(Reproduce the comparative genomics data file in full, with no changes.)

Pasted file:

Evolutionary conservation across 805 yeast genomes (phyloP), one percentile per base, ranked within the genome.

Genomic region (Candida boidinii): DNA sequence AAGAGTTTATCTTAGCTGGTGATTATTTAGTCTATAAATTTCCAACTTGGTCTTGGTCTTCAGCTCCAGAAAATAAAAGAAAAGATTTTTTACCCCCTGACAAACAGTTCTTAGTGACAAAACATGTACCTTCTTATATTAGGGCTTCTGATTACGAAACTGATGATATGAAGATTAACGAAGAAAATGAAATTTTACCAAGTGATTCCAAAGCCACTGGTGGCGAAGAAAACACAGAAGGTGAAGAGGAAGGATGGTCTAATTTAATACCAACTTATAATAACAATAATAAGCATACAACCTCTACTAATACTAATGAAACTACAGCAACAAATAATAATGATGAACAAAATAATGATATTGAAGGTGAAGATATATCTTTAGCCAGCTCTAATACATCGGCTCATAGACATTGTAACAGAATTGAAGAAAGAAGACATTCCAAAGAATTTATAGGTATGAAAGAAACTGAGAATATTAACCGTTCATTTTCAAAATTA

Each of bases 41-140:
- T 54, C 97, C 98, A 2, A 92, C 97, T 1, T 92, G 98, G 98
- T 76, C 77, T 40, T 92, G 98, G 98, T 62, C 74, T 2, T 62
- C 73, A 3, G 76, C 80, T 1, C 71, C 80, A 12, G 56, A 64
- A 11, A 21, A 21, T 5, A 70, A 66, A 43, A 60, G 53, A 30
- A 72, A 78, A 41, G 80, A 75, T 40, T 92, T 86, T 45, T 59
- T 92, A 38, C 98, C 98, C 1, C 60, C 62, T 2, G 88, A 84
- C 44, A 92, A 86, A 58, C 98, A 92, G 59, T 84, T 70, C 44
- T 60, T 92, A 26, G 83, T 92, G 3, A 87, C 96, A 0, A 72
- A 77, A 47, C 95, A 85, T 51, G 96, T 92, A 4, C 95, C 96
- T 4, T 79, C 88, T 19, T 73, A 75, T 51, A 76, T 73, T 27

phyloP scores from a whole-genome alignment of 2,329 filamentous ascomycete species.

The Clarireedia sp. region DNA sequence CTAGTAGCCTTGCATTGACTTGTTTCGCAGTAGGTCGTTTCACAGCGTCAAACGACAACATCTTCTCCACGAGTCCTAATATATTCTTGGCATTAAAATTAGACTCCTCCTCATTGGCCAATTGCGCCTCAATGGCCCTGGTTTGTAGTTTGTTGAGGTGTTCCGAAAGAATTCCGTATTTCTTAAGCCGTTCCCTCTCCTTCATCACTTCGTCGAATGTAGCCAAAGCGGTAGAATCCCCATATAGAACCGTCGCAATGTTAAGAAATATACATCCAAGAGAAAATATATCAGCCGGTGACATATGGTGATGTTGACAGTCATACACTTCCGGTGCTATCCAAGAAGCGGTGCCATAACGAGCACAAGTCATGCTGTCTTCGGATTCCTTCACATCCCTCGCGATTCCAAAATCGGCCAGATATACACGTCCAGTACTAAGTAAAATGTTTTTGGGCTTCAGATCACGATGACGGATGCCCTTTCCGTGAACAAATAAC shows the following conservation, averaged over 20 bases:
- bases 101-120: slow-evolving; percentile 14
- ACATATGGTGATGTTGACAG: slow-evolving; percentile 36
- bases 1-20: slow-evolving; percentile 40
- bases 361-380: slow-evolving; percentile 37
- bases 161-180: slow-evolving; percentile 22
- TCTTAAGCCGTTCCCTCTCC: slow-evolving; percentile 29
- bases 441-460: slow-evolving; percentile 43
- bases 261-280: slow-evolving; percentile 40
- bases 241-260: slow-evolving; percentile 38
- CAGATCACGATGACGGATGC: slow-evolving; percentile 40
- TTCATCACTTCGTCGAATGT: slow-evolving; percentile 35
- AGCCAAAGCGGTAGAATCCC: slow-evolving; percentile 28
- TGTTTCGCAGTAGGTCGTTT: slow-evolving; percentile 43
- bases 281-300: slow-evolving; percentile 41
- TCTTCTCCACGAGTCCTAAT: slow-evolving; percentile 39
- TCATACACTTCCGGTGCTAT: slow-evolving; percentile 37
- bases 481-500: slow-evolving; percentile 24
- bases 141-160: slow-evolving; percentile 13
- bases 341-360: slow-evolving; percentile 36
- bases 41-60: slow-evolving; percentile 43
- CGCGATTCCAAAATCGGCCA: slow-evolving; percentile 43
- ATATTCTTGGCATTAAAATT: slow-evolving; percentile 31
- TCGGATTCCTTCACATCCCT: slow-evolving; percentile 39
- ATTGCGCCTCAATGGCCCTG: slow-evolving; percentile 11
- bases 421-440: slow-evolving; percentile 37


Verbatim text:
Evolutionary conservation across 805 yeast genomes (phyloP), one percentile per base, ranked within the genome.

Genomic region (Candida boidinii): DNA sequence AAGAGTTTATCTTAGCTGGTGATTATTTAGTCTATAAATTTCCAACTTGGTCTTGGTCTTCAGCTCCAGAAAATAAAAGAAAAGATTTTTTACCCCCTGACAAACAGTTCTTAGTGACAAAACATGTACCTTCTTATATTAGGGCTTCTGATTACGAAACTGATGATATGAAGATTAACGAAGAAAATGAAATTTTACCAAGTGATTCCAAAGCCACTGGTGGCGAAGAAAACACAGAAGGTGAAGAGGAAGGATGGTCTAATTTAATACCAACTTATAATAACAATAATAAGCATACAACCTCTACTAATACTAATGAAACTACAGCAACAAATAATAATGATGAACAAAATAATGATATTGAAGGTGAAGATATATCTTTAGCCAGCTCTAATACATCGGCTCATAGACATTGTAACAGAATTGAAGAAAGAAGACATTCCAAAGAATTTATAGGTATGAAAGAAACTGAGAATATTAACCGTTCATTTTCAAAATTA

Each of bases 41-140:
- T 54, C 97, C 98, A 2, A 92, C 97, T 1, T 92, G 98, G 98
- T 76, C 77, T 40, T 92, G 98, G 98, T 62, C 74, T 2, T 62
- C 73, A 3, G 76, C 80, T 1, C 71, C 80, A 12, G 56, A 64
- A 11, A 21, A 21, T 5, A 70, A 66, A 43, A 60, G 53, A 30
- A 72, A 78, A 41, G 80, A 75, T 40, T 92, T 86, T 45, T 59
- T 92, A 38, C 98, C 98, C 1, C 60, C 62, T 2, G 88, A 84
- C 44, A 92, A 86, A 58, C 98, A 92, G 59, T 84, T 70, C 44
- T 60, T 92, A 26, G 83, T 92, G 3, A 87, C 96, A 0, A 72
- A 77, A 47, C 95, A 85, T 51, G 96, T 92, A 4, C 95, C 96
- T 4, T 79, C 88, T 19, T 73, A 75, T 51, A 76, T 73, T 27

phyloP scores from a whole-genome alignment of 2,329 filamentous ascomycete species.

The Clarireedia sp. region DNA sequence CTAGTAGCCTTGCATTGACTTGTTTCGCAGTAGGTCGTTTCACAGCGTCAAACGACAACATCTTCTCCACGAGTCCTAATATATTCTTGGCATTAAAATTAGACTCCTCCTCATTGGCCAATTGCGCCTCAATGGCCCTGGTTTGTAGTTTGTTGAGGTGTTCCGAAAGAATTCCGTATTTCTTAAGCCGTTCCCTCTCCTTCATCACTTCGTCGAATGTAGCCAAAGCGGTAGAATCCCCATATAGAACCGTCGCAATGTTAAGAAATATACATCCAAGAGAAAATATATCAGCCGGTGACATATGGTGATGTTGACAGTCATACACTTCCGGTGCTATCCAAGAAGCGGTGCCATAACGAGCACAAGTCATGCTGTCTTCGGATTCCTTCACATCCCTCGCGATTCCAAAATCGGCCAGATATACACGTCCAGTACTAAGTAAAATGTTTTTGGGCTTCAGATCACGATGACGGATGCCCTTTCCGTGAACAAATAAC shows the following conservation, averaged over 20 bases:
- bases 101-120: slow-evolving; percentile 14
- ACATATGGTGATGTTGACAG: slow-evolving; percentile 36
- bases 1-20: slow-evolving; percentile 40
- bases 361-380: slow-evolving; percentile 37
- bases 161-180: slow-evolving; percentile 22
- TCTTAAGCCGTTCCCTCTCC: slow-evolving; percentile 29
- bases 441-460: slow-evolving; percentile 43
- bases 261-280: slow-evolving; percentile 40
- bases 241-260: slow-evolving; percentile 38
- CAGATCACGATGACGGATGC: slow-evolving; percentile 40
- TTCATCACTTCGTCGAATGT: slow-evolving; percentile 35
- AGCCAAAGCGGTAGAATCCC: slow-evolving; percentile 28
- TGTTTCGCAGTAGGTCGTTT: slow-evolving; percentile 43
- bases 281-300: slow-evolving; percentile 41
- TCTTCTCCACGAGTCCTAAT: slow-evolving; percentile 39
- TCATACACTTCCGGTGCTAT: slow-evolving; percentile 37
- bases 481-500: slow-evolving; percentile 24
- bases 141-160: slow-evolving; percentile 13
- bases 341-360: slow-evolving; percentile 36
- bases 41-60: slow-evolving; percentile 43
- CGCGATTCCAAAATCGGCCA: slow-evolving; percentile 43
- ATATTCTTGGCATTAAAATT: slow-evolving; percentile 31
- TCGGATTCCTTCACATCCCT: slow-evolving; percentile 39
- ATTGCGCCTCAATGGCCCTG: slow-evolving; percentile 11
- bases 421-440: slow-evolving; percentile 37